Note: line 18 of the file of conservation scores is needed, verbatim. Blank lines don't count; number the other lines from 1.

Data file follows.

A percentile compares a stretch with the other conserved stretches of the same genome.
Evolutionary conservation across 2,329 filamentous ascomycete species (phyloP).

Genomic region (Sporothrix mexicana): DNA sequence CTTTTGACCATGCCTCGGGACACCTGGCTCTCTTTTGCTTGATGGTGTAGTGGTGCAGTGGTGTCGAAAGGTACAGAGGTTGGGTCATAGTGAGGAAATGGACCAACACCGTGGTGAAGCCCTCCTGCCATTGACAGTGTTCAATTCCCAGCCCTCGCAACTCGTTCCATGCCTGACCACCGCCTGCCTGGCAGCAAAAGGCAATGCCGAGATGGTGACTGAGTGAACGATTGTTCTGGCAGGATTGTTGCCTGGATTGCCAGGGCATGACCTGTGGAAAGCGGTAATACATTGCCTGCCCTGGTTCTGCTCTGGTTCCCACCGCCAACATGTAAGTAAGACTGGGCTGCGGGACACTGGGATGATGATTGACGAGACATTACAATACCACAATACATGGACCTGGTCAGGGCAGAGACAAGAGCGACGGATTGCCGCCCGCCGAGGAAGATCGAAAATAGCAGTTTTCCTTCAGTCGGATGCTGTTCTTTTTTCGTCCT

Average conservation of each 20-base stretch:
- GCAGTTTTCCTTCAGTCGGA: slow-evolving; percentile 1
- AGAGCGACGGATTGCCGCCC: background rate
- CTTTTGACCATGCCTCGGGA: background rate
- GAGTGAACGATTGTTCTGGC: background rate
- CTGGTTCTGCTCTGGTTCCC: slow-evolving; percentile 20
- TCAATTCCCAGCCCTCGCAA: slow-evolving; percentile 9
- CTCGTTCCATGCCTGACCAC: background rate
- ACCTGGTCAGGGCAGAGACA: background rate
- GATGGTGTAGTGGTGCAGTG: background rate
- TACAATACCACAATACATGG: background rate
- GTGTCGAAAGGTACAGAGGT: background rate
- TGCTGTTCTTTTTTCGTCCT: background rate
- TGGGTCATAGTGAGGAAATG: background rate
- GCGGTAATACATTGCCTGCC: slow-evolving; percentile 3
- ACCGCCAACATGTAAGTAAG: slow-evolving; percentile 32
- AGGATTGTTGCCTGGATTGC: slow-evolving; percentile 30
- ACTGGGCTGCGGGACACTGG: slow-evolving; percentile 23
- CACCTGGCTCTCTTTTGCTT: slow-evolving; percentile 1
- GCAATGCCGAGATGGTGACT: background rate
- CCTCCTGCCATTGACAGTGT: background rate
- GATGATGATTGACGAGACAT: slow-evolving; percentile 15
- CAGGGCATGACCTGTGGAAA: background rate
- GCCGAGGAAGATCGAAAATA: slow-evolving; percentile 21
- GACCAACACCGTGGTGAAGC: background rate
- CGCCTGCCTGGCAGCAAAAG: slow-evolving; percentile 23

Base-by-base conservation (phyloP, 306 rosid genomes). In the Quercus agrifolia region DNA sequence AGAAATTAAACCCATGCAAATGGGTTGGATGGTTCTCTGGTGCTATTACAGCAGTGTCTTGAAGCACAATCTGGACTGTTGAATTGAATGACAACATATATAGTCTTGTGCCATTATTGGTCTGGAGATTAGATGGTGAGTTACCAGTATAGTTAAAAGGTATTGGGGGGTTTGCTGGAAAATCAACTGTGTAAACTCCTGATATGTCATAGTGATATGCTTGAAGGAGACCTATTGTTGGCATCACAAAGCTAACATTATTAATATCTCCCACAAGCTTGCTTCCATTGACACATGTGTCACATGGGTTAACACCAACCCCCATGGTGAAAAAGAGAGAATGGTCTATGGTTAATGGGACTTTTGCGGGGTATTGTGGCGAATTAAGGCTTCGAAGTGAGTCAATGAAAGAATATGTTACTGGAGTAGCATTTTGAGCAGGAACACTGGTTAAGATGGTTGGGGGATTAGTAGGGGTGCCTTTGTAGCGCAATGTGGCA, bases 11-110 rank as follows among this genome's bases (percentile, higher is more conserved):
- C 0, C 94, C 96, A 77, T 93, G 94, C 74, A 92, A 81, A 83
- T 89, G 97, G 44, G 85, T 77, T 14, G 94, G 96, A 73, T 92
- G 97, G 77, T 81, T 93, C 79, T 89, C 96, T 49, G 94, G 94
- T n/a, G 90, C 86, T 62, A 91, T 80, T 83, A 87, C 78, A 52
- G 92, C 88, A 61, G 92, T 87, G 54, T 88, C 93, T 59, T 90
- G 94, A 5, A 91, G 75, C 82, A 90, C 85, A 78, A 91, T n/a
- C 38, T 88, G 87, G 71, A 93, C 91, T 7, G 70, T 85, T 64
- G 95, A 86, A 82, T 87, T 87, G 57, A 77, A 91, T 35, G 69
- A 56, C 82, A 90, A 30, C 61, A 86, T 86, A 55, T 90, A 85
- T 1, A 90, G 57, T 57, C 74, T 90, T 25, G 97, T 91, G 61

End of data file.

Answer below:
- GCGGTAATACATTGCCTGCC: slow-evolving; percentile 3